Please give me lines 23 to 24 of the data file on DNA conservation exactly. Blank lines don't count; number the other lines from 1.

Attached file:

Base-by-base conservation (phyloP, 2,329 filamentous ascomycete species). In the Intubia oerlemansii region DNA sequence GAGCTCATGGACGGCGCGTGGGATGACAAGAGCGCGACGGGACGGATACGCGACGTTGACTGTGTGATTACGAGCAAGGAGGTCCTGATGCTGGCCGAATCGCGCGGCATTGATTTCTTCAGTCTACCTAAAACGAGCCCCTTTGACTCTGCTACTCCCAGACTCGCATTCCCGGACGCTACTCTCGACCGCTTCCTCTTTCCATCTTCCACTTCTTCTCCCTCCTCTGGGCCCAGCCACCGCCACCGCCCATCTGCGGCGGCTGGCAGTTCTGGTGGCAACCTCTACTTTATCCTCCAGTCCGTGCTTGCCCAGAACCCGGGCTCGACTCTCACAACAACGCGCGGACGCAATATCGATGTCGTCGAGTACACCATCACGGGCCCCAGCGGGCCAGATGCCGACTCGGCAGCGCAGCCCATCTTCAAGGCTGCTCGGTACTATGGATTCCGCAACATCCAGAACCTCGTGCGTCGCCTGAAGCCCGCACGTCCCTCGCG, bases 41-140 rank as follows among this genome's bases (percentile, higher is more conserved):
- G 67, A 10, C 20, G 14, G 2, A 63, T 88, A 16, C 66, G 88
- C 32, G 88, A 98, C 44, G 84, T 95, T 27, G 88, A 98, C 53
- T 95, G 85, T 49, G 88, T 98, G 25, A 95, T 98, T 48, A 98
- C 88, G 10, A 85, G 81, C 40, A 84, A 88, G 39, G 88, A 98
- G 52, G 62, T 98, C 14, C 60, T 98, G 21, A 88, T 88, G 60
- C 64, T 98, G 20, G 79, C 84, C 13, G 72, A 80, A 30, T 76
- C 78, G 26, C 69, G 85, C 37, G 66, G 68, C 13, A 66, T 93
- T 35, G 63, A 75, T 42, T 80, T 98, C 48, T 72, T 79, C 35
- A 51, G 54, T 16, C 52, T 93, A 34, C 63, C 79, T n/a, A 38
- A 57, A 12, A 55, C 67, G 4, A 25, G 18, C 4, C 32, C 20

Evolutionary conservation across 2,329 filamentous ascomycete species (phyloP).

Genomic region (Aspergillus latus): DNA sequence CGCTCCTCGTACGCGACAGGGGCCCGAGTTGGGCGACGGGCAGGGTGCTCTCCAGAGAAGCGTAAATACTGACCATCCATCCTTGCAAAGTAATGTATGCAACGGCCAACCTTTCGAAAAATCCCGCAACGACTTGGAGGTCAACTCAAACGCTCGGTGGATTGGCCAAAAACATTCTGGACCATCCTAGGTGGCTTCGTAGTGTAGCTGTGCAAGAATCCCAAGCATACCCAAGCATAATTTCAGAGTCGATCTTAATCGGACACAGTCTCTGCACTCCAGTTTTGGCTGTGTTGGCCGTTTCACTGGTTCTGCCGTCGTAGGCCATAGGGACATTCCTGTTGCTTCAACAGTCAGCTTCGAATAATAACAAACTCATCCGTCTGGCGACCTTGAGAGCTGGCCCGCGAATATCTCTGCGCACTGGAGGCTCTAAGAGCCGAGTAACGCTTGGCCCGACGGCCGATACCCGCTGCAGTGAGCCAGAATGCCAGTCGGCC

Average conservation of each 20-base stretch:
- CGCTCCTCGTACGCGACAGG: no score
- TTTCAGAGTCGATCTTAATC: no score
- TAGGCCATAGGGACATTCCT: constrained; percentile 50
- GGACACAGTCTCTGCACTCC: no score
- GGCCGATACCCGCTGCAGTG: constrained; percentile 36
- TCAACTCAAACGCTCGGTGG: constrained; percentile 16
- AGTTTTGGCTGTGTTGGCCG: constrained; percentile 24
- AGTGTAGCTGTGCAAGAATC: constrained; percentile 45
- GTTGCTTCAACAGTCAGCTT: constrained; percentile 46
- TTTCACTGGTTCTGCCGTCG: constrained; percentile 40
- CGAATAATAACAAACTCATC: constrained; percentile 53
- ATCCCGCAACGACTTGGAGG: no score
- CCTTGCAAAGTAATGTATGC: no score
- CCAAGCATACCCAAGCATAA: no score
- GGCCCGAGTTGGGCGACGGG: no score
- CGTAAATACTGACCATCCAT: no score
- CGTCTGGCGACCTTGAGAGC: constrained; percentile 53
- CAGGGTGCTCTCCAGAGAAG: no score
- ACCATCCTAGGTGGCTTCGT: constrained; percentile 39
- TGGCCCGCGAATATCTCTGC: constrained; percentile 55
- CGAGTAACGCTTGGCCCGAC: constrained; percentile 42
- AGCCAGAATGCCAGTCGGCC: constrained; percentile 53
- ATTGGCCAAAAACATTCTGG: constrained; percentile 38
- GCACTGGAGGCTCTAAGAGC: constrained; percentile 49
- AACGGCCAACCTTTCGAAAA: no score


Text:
- GTTGCTTCAACAGTCAGCTT: constrained; percentile 46
- TTTCACTGGTTCTGCCGTCG: constrained; percentile 40